St. Croix native Johanna Bermúdez-Ruiz, recognized worldwide for her documentaries, will debut her first drama Thursday at an invitation-only gala premiere at Caribbean Cinemas.
A love story filmed on St. Croix, her movie is titled after a character. Soléne, an actress, comes home to rekindle a romance with a striking stand-up paddleboard athlete, a woman named Camilla.
“Two individuals meet and become connected. One goes to L.A. and then comes back to the Caribbean to find her true love,” said Bermúdez-Ruiz.
The film will soon be available on Vimeo, a video-sharing site launched by filmmakers. Amazon and iTunes should offer it in the future, according to the filmmaker.
Not only does “Soléne” showcase the beauty of St. Croix, it features Caribbean actors and musicians and uses local crew.
Bermúdez-Ruiz cast Vanessa Ayala of St. Croix and Natalia Villarejo and Michael Baiamonte of Puerto Rico, although she had worked with none of them before.
“When I met Vanessa and Michael, I knew I wanted to include them in a film, whether in this one or another in the future,” she said.
Natalia Villarejo came recommended by a film industry friend. The cast clicked.
The “Soléne” soundtrack, which features local band Marisol y Los Drunk Dumplins and Puerto Rican reggaeton artist Yako La Pauta, reveals the plot and is integral to the film.
“Their lyrics tell the story. The music is all part of the storytelling – the past, the leaving and coming back, the reconnecting with the loved one,” said Bermudez-Ruiz, a fan of both the Drunk Dumplins and Yako La Pauta. “It’s important to me that such talent can be showcased in a film like this,” she said.
While making “Soléne,” she worked with nine people, many of whom are from St. Croix and Puerto Rico. The project required a long hours, patience and collaboration.
The St. Croix community leapt in to help.
Small businesses contributed batteries, food, costumes, and sundry essentials. The Department of Tourism has funded the premiere, and balter restaurant will host a private after party orchestrated by KDM Productions.
Bermúdez-Ruiz drew on the skills of Crucians. Debbie Sun collaborated with Emmy Nieves-Majesty and designed Soléne’s tunic and the Camilla’s bathing suit. Nieves-Majesty designed the jewelry worn by both female characters.
“Of the movies I do, fashion is always a big deal. Emmy knows about fashion; she’s the kind of person a filmmaker needs on her side. She’s a genius,” said Bermúdez-Ruiz. “We don’t often use the people who are right here at home.”
Bermúdez-Ruiz lives on St. Croix and bases her company, Cane Bay Films, on the island. She believes this movie will be good for the Virgin Islands and for everyone involved in its making.
An award-winning documentary filmmaker, Bermúdez-Ruiz likes this new venture into drama. While she has produced fiction films for others, “Soléne” is the first she has written, directed, and produced herself.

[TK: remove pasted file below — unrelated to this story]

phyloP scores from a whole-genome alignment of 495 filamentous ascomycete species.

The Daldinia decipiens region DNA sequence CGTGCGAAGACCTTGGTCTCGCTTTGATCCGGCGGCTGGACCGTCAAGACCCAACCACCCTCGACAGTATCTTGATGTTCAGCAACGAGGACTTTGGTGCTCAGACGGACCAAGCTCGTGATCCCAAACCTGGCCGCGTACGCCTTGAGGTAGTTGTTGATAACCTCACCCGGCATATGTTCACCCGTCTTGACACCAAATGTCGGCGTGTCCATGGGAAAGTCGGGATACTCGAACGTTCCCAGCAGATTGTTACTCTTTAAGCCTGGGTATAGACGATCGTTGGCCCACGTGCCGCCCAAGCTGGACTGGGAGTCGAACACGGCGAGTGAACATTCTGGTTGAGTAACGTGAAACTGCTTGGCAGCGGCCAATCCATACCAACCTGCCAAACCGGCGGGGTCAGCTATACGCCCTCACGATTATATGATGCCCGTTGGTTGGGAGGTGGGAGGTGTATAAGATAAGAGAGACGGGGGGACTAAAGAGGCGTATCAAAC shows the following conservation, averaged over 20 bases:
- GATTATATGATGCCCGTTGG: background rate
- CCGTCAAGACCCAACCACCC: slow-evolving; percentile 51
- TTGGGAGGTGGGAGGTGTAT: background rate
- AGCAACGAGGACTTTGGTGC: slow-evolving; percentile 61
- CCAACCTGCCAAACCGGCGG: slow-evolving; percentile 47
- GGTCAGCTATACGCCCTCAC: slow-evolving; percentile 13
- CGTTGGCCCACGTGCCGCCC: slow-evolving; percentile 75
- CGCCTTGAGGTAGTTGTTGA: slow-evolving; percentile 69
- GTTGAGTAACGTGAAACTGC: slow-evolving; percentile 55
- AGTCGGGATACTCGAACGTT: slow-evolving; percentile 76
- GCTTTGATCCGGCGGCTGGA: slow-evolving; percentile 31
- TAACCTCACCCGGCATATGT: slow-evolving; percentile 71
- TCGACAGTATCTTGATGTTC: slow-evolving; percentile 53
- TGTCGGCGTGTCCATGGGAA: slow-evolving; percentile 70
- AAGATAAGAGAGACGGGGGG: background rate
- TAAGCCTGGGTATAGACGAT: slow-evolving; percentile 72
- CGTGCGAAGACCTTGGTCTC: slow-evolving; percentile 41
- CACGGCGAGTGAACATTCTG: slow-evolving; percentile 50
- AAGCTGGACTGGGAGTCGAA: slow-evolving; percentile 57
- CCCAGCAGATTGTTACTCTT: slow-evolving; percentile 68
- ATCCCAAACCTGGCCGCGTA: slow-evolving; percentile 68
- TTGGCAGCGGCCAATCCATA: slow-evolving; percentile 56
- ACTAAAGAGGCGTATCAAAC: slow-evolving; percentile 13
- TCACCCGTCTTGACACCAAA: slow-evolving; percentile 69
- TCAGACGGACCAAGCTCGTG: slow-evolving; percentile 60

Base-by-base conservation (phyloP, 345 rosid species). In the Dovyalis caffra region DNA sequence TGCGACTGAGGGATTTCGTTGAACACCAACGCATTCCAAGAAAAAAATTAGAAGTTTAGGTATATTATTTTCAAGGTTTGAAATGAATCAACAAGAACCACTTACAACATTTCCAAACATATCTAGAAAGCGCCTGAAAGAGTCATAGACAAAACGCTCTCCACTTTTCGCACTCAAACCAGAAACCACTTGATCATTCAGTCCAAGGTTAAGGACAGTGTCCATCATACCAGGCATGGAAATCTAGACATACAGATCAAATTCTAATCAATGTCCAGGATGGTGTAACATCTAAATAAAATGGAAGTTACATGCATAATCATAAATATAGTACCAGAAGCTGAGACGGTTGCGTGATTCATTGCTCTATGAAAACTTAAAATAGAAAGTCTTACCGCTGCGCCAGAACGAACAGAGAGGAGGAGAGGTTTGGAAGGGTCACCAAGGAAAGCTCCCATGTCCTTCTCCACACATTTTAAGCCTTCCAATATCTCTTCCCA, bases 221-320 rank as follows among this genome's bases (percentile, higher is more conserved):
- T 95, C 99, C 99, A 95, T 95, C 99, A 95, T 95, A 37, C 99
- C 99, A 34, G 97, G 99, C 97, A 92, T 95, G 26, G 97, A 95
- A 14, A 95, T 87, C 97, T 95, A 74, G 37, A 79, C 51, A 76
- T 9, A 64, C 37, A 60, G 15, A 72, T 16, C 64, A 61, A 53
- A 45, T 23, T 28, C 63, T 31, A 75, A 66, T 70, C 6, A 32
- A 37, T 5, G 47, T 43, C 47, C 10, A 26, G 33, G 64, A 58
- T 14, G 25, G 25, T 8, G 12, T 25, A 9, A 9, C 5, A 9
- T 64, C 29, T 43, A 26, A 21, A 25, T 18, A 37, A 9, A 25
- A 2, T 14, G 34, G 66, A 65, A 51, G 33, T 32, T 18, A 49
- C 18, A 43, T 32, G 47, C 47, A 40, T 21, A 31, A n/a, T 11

“Fiction offers a lot more creativity and collaboration with other artists. It’s fun but it’s hard work,” she said. “We are outside, in the sun and in the sand. That’s the nitty-gritty of it.”
She described the documentary process as “very intense and intellectual – a journalistic way of telling a story.” Documentaries educate people, she said.
Her documentaries address domestic violence, human rights, social change, children with disabilities, and the bombing on the Vieques training range.
Peacemakers in Switzerland, Japan, Vieques, Washington state, and at Harvard, Princeton, and Rutgers universities have studied her film “Vieques: an Island Forging Futures.” “It has been shown in community colleges and in high schools. It shook the world community,” the filmmaker said.
“We don’t need violence to have justice,” she said of the film’s message.
Another Bermúdez-Ruiz documentary, “Sugar Pathways,” examines the forced migration of Puerto Ricans from Vieques to the U.S. Virgin Islands. Studied in Germany as well as on St. Croix and St. Thomas, the film demonstrates how Caribbean people are connected.
“We all need each other. We all travel between the islands, we share one culture, we marry,” said Bermúdez-Ruiz. “’Sugar Pathways’ shows how we overcome difficulties through love. We are all one Caribbean nation.”
Her documentaries have won awards and acclaim, including Best Female Director of Color at the African Diaspora Film Festival, Best Short Documentary at the San Juan Cinema Festival, Best Short Documentary at the Maffa Film Festival, and a Special Jury Mention award at the ImageNation Outdoor Music and Film Festival.
“Short documentaries pack a punch,” she said.
As an independent filmmaker, Bermúdez-Ruiz wears many hats. She writes, directs, markets, hires actors and crew, tweaks and tightens the script, stands behind a camera, and does pre and post production work. She wants her audiences to “have the experience of emotion, the experience of a motion picture.”
She plans to enter “Soléne” in upcoming film festivals and hopes to launch an international film festival on St. Croix. She said she is laying groundwork for that now.
She aims to make the Virgin Islands a film hub where she can produce high quality films and attract off-island production companies to film in the territory.
Bermúdez-Ruiz fell in love with filmmaking while studying at Antioch College.
“It was a fantastic experience for me,” she said.